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GLENN: We may not recover from healthcare: So let's get down to the stats because they are throwing all kinds of stats around. Congressional Budget Office, the Kennedy healthcare bill, that should be your first tip off this is a bad idea.
The stats that are being thrown around are so bad, the Obama administration is now distancing itself from the bill saying it's not the president's bill, which nothing is ever this president's, ever. Have you ever noticed that? Nothing. There's no such thing as the president's bill. He just signs them. "Well, it was the only thing, I mean, I'm just it's the only thing that was presented to me." Here's what the bill does. It adds $1 trillion to our debt. That's not the cost. It adds $1 trillion to our debt and still will not come even remotely close to insuring everyone. After all of the spending plus $1 trillion in debt, how many people will still be uninsured?
Now, think about it. We're trying to make sure that we've covered all 45 million Americans that don't have healthcare. $1 trillion in debt and all the spending and all the hassle to you and everything else. How many people are still uninsured? According to the plan that is not the president's plan, 37 million still uninsured. But there's more in this bill that you're not hearing about.
For instance, 58% of the bill's effects will serve to move people from their current insurance to a new fancy government subsidize exchange. 58%. Where does the bulk of the money go? Quote: The federal government would subsidize the purchase of health insurance through those exchanges for individuals and families with incomes between 150% and 500% of the federal poverty level. These subsidies would represent the greatest single component of the proposal's cost.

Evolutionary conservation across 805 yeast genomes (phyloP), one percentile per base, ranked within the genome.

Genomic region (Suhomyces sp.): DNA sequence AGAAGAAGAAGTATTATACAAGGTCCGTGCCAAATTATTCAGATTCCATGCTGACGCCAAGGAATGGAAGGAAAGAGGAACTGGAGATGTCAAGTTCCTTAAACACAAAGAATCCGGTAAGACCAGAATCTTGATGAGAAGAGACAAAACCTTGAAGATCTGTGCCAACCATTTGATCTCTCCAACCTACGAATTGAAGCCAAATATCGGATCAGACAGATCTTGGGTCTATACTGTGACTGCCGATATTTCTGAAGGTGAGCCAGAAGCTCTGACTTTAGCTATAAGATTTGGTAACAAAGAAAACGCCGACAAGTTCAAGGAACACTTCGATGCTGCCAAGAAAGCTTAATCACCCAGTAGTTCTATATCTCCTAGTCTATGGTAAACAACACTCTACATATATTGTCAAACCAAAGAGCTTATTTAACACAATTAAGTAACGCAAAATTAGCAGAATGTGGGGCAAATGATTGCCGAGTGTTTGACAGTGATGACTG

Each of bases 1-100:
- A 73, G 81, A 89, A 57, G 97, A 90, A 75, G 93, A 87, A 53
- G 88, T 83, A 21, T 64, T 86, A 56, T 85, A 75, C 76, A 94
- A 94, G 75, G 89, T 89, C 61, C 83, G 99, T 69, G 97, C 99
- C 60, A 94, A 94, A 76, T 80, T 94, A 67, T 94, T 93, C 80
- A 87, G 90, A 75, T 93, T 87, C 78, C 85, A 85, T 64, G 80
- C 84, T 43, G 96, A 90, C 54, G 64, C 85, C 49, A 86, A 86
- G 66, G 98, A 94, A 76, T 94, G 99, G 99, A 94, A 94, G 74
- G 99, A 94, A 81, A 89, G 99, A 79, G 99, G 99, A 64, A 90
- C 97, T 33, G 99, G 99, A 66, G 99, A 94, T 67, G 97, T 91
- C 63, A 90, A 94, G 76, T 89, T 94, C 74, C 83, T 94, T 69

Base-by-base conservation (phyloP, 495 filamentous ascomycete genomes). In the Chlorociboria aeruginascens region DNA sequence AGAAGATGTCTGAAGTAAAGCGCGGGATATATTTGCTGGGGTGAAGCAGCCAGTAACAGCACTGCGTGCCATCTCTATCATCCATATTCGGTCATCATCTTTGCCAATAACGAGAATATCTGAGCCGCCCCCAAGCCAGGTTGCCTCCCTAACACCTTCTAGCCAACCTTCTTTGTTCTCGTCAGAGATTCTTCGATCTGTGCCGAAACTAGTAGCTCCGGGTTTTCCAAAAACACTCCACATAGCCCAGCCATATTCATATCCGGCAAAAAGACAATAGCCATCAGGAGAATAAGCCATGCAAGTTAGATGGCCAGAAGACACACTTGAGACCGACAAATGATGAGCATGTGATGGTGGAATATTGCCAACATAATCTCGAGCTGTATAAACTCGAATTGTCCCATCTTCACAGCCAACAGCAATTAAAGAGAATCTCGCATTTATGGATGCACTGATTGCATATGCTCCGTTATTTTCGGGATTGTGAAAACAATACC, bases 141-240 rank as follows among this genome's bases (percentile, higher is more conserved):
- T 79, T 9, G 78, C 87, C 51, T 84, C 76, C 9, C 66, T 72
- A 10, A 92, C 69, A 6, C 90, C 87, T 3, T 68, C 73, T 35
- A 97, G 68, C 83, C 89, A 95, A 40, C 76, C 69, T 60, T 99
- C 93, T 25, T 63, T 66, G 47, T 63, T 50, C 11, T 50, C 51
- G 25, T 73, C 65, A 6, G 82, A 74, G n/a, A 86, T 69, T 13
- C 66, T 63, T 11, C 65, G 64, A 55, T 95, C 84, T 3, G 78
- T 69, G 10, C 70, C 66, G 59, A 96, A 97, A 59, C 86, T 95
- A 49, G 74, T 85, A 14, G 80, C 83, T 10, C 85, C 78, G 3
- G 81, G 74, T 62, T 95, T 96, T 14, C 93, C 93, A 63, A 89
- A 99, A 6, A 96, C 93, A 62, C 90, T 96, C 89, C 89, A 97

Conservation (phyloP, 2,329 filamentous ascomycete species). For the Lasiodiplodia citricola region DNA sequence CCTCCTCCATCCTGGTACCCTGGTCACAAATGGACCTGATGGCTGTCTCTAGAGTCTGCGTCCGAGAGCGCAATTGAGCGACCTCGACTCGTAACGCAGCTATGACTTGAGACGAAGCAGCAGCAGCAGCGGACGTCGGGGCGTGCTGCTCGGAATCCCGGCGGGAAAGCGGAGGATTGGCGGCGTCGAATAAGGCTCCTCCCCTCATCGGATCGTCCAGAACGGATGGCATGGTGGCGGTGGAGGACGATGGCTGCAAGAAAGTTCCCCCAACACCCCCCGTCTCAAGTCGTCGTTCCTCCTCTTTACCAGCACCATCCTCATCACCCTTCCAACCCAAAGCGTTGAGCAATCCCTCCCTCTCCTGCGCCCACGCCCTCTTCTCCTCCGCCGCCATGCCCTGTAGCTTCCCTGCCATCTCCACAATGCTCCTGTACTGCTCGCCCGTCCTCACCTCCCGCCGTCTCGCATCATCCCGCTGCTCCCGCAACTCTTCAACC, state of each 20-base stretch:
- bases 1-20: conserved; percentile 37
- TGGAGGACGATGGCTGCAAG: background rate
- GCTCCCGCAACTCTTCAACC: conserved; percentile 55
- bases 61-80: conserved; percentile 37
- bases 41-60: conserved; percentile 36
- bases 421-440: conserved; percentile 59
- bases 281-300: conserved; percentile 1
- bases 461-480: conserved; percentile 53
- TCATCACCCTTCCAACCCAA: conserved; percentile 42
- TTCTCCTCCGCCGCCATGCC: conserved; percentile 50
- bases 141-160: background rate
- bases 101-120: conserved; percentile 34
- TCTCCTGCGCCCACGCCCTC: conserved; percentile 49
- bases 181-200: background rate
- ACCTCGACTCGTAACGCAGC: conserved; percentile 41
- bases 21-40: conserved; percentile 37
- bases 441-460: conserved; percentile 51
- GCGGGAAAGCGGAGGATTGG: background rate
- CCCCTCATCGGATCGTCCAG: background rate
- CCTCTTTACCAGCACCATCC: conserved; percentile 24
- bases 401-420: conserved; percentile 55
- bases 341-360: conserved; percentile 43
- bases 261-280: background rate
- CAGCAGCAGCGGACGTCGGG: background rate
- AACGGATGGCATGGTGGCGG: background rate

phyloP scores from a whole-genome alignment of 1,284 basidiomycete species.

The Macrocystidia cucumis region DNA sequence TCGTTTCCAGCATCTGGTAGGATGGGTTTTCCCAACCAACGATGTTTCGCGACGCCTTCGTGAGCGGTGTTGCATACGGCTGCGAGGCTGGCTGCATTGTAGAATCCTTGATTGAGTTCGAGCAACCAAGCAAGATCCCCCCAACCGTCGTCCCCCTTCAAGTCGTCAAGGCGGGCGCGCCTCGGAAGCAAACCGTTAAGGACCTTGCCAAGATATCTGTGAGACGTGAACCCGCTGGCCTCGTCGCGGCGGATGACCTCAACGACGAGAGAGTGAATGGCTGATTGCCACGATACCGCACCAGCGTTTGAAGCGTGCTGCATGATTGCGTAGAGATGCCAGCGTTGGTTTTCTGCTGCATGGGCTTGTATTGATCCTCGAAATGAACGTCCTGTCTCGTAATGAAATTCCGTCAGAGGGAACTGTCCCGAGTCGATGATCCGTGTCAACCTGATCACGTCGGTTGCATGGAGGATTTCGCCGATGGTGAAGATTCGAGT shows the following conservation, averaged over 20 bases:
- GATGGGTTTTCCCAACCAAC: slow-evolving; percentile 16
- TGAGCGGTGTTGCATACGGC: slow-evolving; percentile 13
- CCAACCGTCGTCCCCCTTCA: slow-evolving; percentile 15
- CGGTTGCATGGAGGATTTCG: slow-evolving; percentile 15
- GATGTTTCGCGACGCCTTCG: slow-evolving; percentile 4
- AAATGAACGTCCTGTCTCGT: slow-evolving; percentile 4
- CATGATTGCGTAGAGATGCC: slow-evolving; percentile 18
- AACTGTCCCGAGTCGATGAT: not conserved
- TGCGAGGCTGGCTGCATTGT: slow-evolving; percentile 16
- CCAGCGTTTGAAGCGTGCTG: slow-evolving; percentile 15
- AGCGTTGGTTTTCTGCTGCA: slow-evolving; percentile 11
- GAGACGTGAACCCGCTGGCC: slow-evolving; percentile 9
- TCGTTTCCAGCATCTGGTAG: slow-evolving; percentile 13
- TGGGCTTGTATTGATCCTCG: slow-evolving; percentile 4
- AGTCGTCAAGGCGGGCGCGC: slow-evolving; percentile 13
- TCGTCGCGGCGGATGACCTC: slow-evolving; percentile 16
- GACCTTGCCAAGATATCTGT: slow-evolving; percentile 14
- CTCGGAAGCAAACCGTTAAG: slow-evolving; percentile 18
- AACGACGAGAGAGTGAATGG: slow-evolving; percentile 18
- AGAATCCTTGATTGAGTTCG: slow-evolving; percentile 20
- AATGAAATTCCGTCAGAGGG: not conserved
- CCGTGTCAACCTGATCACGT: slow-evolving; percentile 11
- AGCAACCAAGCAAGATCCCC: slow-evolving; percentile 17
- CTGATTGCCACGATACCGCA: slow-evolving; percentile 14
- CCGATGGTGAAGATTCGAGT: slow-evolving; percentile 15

So let's now see what this really means. Take a family of four. If you make between $33,000 and $110,000 a year, the government is going to pay for some of your healthcare insurance and it will be on a sliding scale. A lot of Republicans will say, "Oh, the Democrats want to pay for your health insurance up to $110,000 a year," but that's not true. There is no limit. It's based on family size. For example, you are going to be paying for octomom's health insurance even if octomom pulls in $203,000. You will be paying for octomom's family. As long as Jon and Kate plus 8 remain Jon and Kate plus 8, you are on the hook even if they make over $220,000. But wait, there's more. What about all of the people that make less than $33,000 a year? This if you are driving, pull over to the side of the road. No, I'm going to give you time because you might you may have an aneurysm. You could kill people and they might be uninsured! Have you pulled over yet? This is going to blow your mind. What about the people making less than $33,000 a year? They are not covered! Quote: Expanded eligibility for the Medicaid program may be added at a later date. A significant expansion of Medicaid would have an effect both on the federal budget and on the extent of insurance coverage. Translation: This trillion dollars of debt thing, everybody's worked up about a trillion, it's only dealing with the people who are relatively well off. It's not even accounting for a major expansion of Medicaid, which is coming. I mean, unless you think Barack Obama and Ted Kennedy are going to sign a healthcare plan that helps the wealthy and not the poor. I'm just saying.